What is the significance of Exodus 4:10–16?

Immediately after convincing Moses of his ability to [somehow!] convince the elders of Israel to listen to him, Moses says, “O my Lord, I have never been eloquent…I am slow of speech and slow of tongue” (vs. 10). The Lord reminds him that he is the Creator and is therefore bigger than any speech impediment. He assures Moses that he “will be with [his] mouth and teach [him] what [he is] to speak” (vs. 11–12). Remarkably, Moses persists in his unbelief and asks the Lord to “please send someone else” (vs. 13), at which point the Lord gets angry (vs. 14). In frustration he asks Moses (!) if he’d feel better if his brother went along as his spokesman. He then once again reassures Moses, “I will be with your mouth and with his mouth” (vs. 15).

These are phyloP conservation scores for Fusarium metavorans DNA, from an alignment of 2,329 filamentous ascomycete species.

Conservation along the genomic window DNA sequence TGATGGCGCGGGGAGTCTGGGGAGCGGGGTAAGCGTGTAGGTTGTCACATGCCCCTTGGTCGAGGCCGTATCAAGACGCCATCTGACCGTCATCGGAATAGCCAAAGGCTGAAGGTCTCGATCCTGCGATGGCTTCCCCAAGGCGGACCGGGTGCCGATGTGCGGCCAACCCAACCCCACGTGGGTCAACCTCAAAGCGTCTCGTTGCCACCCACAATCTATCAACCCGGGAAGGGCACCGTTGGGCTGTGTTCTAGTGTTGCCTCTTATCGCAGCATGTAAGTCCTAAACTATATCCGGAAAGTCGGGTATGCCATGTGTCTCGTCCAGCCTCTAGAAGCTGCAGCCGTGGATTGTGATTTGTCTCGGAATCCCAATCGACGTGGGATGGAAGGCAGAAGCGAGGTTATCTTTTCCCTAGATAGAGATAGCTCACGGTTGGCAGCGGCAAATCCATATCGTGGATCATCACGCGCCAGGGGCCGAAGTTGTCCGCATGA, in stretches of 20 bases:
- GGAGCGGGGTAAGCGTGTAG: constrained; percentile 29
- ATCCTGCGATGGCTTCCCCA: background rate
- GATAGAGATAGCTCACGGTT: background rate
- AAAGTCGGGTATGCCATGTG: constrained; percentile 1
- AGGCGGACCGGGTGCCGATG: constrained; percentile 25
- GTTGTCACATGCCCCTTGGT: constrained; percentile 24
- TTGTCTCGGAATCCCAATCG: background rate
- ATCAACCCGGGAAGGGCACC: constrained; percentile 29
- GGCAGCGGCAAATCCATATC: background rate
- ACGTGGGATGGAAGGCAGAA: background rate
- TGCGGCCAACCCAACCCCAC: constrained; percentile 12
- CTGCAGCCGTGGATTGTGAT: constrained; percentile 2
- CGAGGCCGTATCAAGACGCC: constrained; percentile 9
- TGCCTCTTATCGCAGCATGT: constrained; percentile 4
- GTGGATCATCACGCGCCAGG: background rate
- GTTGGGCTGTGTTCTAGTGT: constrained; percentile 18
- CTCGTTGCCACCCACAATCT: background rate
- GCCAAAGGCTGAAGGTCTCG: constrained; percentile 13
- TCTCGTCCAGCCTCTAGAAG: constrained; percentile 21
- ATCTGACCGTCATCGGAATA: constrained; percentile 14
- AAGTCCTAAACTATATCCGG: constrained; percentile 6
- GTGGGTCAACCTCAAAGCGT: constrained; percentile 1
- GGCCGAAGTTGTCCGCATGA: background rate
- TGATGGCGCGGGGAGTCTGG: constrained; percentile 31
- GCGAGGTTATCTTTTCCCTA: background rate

If it was foreknown from all eternity that Aaron would be Moses’ partner, the Lord’s attempt to convince Moses otherwise and the Lord’s subsequent frustration with Moses becomes inexplicable. How can one sincerely try to accomplish something they are eternally certain won’t be accomplished? And how can one truly get frustrated over something they were eternally certain would happen?

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